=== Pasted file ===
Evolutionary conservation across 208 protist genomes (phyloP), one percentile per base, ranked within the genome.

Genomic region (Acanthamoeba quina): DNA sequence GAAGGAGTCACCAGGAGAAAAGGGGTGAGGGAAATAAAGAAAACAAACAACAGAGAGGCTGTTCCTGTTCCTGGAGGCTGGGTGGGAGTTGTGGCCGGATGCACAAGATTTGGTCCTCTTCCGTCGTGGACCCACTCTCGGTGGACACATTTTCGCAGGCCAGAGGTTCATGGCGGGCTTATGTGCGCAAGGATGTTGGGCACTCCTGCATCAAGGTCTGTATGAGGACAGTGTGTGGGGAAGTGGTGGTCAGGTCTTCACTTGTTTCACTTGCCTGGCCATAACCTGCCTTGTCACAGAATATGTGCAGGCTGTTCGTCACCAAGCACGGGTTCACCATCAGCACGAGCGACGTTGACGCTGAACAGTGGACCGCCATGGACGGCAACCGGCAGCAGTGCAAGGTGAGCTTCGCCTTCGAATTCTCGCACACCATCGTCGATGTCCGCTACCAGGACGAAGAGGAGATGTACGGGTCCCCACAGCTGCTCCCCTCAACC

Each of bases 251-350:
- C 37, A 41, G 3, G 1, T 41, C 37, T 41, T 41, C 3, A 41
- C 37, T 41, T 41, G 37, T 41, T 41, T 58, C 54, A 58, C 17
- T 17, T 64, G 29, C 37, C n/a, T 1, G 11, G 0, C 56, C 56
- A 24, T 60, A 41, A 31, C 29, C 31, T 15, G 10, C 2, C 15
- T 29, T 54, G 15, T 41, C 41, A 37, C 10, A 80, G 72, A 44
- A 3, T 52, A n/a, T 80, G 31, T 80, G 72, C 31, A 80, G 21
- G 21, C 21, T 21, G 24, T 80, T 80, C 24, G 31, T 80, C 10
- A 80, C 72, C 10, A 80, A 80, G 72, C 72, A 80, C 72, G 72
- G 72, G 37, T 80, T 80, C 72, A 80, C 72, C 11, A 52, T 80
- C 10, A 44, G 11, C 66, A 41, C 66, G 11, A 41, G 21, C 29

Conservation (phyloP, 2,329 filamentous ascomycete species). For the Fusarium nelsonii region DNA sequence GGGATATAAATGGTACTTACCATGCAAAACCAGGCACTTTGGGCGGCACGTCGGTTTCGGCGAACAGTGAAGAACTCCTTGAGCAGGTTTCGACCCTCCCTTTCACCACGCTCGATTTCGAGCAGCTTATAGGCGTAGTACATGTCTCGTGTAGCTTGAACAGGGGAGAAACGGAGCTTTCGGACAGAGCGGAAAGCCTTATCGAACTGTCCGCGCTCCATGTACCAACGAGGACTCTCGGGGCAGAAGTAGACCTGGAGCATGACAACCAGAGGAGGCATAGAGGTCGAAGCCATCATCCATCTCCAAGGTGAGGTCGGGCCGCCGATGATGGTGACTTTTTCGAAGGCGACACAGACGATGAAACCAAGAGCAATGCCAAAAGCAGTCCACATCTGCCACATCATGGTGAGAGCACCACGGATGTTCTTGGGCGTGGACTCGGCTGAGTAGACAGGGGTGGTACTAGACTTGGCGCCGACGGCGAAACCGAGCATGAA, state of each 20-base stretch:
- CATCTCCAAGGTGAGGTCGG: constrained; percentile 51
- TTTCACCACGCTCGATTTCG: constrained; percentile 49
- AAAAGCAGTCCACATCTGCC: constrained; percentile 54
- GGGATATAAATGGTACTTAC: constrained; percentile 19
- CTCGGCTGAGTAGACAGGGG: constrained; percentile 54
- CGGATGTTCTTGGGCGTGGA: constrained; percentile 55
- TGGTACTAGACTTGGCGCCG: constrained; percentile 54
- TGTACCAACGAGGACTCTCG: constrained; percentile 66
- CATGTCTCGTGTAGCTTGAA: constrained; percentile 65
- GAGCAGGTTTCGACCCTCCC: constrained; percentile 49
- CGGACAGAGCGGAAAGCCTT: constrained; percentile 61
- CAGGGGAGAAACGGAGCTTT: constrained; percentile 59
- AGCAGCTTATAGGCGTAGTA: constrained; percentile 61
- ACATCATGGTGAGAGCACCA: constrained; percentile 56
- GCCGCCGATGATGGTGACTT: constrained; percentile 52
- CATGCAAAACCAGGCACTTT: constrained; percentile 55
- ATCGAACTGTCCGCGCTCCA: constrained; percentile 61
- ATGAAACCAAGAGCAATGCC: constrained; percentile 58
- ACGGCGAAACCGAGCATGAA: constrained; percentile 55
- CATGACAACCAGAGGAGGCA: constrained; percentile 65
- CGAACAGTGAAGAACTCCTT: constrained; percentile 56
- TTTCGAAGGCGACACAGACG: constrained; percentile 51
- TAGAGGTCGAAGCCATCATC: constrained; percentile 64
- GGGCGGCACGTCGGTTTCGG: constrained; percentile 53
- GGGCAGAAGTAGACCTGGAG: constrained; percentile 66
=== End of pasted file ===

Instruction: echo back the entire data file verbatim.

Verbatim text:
Evolutionary conservation across 208 protist genomes (phyloP), one percentile per base, ranked within the genome.

Genomic region (Acanthamoeba quina): DNA sequence GAAGGAGTCACCAGGAGAAAAGGGGTGAGGGAAATAAAGAAAACAAACAACAGAGAGGCTGTTCCTGTTCCTGGAGGCTGGGTGGGAGTTGTGGCCGGATGCACAAGATTTGGTCCTCTTCCGTCGTGGACCCACTCTCGGTGGACACATTTTCGCAGGCCAGAGGTTCATGGCGGGCTTATGTGCGCAAGGATGTTGGGCACTCCTGCATCAAGGTCTGTATGAGGACAGTGTGTGGGGAAGTGGTGGTCAGGTCTTCACTTGTTTCACTTGCCTGGCCATAACCTGCCTTGTCACAGAATATGTGCAGGCTGTTCGTCACCAAGCACGGGTTCACCATCAGCACGAGCGACGTTGACGCTGAACAGTGGACCGCCATGGACGGCAACCGGCAGCAGTGCAAGGTGAGCTTCGCCTTCGAATTCTCGCACACCATCGTCGATGTCCGCTACCAGGACGAAGAGGAGATGTACGGGTCCCCACAGCTGCTCCCCTCAACC

Each of bases 251-350:
- C 37, A 41, G 3, G 1, T 41, C 37, T 41, T 41, C 3, A 41
- C 37, T 41, T 41, G 37, T 41, T 41, T 58, C 54, A 58, C 17
- T 17, T 64, G 29, C 37, C n/a, T 1, G 11, G 0, C 56, C 56
- A 24, T 60, A 41, A 31, C 29, C 31, T 15, G 10, C 2, C 15
- T 29, T 54, G 15, T 41, C 41, A 37, C 10, A 80, G 72, A 44
- A 3, T 52, A n/a, T 80, G 31, T 80, G 72, C 31, A 80, G 21
- G 21, C 21, T 21, G 24, T 80, T 80, C 24, G 31, T 80, C 10
- A 80, C 72, C 10, A 80, A 80, G 72, C 72, A 80, C 72, G 72
- G 72, G 37, T 80, T 80, C 72, A 80, C 72, C 11, A 52, T 80
- C 10, A 44, G 11, C 66, A 41, C 66, G 11, A 41, G 21, C 29

Conservation (phyloP, 2,329 filamentous ascomycete species). For the Fusarium nelsonii region DNA sequence GGGATATAAATGGTACTTACCATGCAAAACCAGGCACTTTGGGCGGCACGTCGGTTTCGGCGAACAGTGAAGAACTCCTTGAGCAGGTTTCGACCCTCCCTTTCACCACGCTCGATTTCGAGCAGCTTATAGGCGTAGTACATGTCTCGTGTAGCTTGAACAGGGGAGAAACGGAGCTTTCGGACAGAGCGGAAAGCCTTATCGAACTGTCCGCGCTCCATGTACCAACGAGGACTCTCGGGGCAGAAGTAGACCTGGAGCATGACAACCAGAGGAGGCATAGAGGTCGAAGCCATCATCCATCTCCAAGGTGAGGTCGGGCCGCCGATGATGGTGACTTTTTCGAAGGCGACACAGACGATGAAACCAAGAGCAATGCCAAAAGCAGTCCACATCTGCCACATCATGGTGAGAGCACCACGGATGTTCTTGGGCGTGGACTCGGCTGAGTAGACAGGGGTGGTACTAGACTTGGCGCCGACGGCGAAACCGAGCATGAA, state of each 20-base stretch:
- CATCTCCAAGGTGAGGTCGG: constrained; percentile 51
- TTTCACCACGCTCGATTTCG: constrained; percentile 49
- AAAAGCAGTCCACATCTGCC: constrained; percentile 54
- GGGATATAAATGGTACTTAC: constrained; percentile 19
- CTCGGCTGAGTAGACAGGGG: constrained; percentile 54
- CGGATGTTCTTGGGCGTGGA: constrained; percentile 55
- TGGTACTAGACTTGGCGCCG: constrained; percentile 54
- TGTACCAACGAGGACTCTCG: constrained; percentile 66
- CATGTCTCGTGTAGCTTGAA: constrained; percentile 65
- GAGCAGGTTTCGACCCTCCC: constrained; percentile 49
- CGGACAGAGCGGAAAGCCTT: constrained; percentile 61
- CAGGGGAGAAACGGAGCTTT: constrained; percentile 59
- AGCAGCTTATAGGCGTAGTA: constrained; percentile 61
- ACATCATGGTGAGAGCACCA: constrained; percentile 56
- GCCGCCGATGATGGTGACTT: constrained; percentile 52
- CATGCAAAACCAGGCACTTT: constrained; percentile 55
- ATCGAACTGTCCGCGCTCCA: constrained; percentile 61
- ATGAAACCAAGAGCAATGCC: constrained; percentile 58
- ACGGCGAAACCGAGCATGAA: constrained; percentile 55
- CATGACAACCAGAGGAGGCA: constrained; percentile 65
- CGAACAGTGAAGAACTCCTT: constrained; percentile 56
- TTTCGAAGGCGACACAGACG: constrained; percentile 51
- TAGAGGTCGAAGCCATCATC: constrained; percentile 64
- GGGCGGCACGTCGGTTTCGG: constrained; percentile 53
- GGGCAGAAGTAGACCTGGAG: constrained; percentile 66